Presented by Chris Bellman as a part of the 2020 Serene-risc Workshop on The State of Canadian Cybersecurity Conference: Human-Centric Cybersecurity
About the presentation
Recently, best practices for Internet of Things (IoT) security have shown to be of interest to government and industry organizations. Academic research has highlighted a failure to follow established security practices, and suggested a surprising lack of understanding of what “best practice” means. Desired security outcomes are commonly conflated with practices to achieve those outcomes, as evidenced by published guidelines. How do best, good, and standard practices differ? What are the differences between guidelines, recommendations, and requirements? Can something be a best practice if it is not “actionable”? After analyzing and categorizing a set of 1014 IoT security advice items from industrial, government, and academic sources, we find that about 70% of advice relates to the early IoT device lifecycle stages, highlighting the critical position of manufacturers in addressing security issues. Only about 9% of analyzed advice meets our definition of “best practice”. Our findings suggest that common terminology is a foundational and beneficial step in building and discussing security advice. We hope that this presentation highlights currently flawed terminology usage, and that our work provides a basis for the community to build on in order to better understand best practices, identify and reach consensus on specific practices, and then find ways to motivate relevant stakeholders to follow them.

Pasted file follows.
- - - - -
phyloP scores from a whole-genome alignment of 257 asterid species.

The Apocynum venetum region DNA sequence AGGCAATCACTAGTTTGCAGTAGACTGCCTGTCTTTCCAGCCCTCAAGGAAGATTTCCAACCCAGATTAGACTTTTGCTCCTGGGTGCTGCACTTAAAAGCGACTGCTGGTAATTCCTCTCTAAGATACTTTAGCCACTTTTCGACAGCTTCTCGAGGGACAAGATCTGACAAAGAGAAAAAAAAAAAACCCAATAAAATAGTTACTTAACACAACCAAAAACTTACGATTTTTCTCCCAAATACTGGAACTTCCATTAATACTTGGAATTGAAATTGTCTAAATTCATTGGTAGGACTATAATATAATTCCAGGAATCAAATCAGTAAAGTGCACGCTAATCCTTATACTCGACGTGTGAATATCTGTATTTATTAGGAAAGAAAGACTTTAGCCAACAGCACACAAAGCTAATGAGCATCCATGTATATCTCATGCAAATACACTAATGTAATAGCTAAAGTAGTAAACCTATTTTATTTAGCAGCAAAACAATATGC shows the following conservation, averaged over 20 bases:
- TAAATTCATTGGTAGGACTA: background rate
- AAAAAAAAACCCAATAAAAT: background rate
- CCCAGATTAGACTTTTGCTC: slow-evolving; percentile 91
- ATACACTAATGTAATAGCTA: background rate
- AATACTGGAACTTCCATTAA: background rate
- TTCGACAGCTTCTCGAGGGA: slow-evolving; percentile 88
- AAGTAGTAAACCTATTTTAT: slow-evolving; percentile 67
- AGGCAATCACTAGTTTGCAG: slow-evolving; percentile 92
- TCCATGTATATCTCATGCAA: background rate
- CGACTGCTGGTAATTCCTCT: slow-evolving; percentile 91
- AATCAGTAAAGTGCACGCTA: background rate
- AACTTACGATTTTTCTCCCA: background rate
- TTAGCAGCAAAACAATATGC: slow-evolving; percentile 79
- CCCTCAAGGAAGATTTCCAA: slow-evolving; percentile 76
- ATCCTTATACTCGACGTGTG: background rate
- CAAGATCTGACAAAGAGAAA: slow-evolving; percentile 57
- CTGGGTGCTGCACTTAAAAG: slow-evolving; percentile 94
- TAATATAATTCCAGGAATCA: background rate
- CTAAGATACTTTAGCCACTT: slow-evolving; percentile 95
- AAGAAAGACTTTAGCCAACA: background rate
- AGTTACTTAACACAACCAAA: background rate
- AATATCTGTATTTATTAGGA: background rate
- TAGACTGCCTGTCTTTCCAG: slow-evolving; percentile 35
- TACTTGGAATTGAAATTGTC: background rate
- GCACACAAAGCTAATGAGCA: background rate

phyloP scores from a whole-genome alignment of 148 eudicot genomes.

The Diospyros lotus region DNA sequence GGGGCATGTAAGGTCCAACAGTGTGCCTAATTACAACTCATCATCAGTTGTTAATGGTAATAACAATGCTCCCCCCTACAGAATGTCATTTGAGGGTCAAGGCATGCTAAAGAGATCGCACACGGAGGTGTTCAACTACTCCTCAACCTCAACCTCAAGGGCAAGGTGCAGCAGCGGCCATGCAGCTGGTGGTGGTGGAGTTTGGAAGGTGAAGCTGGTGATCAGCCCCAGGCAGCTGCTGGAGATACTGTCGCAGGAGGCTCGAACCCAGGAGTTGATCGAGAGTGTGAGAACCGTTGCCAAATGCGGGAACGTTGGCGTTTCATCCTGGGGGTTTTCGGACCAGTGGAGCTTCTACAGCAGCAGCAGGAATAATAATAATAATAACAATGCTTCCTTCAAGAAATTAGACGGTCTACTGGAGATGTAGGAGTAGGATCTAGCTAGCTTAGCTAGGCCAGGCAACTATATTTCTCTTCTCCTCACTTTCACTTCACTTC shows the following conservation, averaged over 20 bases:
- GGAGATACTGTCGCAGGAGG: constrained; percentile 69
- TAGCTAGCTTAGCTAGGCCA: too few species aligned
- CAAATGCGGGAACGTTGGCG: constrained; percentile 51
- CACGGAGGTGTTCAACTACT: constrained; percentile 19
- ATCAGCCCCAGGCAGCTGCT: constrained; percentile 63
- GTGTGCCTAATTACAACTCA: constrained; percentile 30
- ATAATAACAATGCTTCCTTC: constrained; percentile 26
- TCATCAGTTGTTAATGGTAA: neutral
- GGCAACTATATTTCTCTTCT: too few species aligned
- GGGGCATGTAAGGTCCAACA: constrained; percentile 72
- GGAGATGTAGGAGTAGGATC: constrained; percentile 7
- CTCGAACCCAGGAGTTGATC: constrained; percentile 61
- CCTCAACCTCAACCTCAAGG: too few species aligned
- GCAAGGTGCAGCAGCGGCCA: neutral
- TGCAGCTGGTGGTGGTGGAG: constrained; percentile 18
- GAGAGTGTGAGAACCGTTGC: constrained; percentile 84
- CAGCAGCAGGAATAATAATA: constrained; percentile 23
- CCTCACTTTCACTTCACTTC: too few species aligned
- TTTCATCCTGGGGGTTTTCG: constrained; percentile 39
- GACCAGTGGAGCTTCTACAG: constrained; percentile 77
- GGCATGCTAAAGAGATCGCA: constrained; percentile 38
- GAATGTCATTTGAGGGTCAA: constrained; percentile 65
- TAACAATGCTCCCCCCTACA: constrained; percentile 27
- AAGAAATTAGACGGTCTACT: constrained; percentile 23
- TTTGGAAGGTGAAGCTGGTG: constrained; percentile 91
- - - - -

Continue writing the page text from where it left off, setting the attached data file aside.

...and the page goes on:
About the speaker
Christopher Bellman is a PhD student at Carleton University in Ottawa, Canada. His area of study is security and privacy for the Internet of Things (IoT). Current research topics include understanding the role best practices and design principles play in the building of secure consumer-grade IoT devices, and the unique identification of IoT devices.